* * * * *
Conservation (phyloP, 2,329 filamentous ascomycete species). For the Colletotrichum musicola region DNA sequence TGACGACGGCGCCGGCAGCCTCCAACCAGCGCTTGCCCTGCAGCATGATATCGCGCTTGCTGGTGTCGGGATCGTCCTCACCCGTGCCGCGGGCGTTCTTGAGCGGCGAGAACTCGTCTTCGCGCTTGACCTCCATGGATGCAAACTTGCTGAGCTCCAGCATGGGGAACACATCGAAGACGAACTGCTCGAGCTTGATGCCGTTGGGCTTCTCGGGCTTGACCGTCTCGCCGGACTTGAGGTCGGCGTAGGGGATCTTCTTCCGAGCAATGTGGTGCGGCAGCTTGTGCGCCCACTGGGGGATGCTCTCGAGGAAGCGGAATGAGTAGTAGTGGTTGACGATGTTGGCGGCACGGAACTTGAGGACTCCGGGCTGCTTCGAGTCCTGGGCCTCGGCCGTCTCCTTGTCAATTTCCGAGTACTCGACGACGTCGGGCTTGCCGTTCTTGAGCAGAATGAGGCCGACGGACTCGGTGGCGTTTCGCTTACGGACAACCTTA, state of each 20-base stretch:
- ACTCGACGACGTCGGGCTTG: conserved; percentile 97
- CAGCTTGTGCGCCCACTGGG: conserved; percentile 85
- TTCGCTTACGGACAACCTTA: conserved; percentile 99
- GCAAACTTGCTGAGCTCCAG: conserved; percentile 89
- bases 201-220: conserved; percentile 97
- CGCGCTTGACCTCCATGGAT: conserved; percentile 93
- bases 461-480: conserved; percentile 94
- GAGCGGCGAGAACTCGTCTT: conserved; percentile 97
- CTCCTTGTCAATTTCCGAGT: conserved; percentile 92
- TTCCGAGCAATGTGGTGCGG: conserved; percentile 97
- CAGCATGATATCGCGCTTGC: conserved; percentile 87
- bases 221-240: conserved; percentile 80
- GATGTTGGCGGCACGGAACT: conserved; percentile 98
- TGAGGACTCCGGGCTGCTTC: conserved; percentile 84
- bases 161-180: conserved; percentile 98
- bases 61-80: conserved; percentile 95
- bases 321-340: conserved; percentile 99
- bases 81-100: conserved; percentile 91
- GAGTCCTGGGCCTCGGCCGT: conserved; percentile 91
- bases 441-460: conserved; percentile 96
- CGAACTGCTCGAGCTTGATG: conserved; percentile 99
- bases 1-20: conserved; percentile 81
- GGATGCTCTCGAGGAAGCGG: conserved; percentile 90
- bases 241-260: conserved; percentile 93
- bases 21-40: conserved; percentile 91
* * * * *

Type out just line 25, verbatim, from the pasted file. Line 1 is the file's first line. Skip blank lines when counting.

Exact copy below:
- bases 241-260: conserved; percentile 93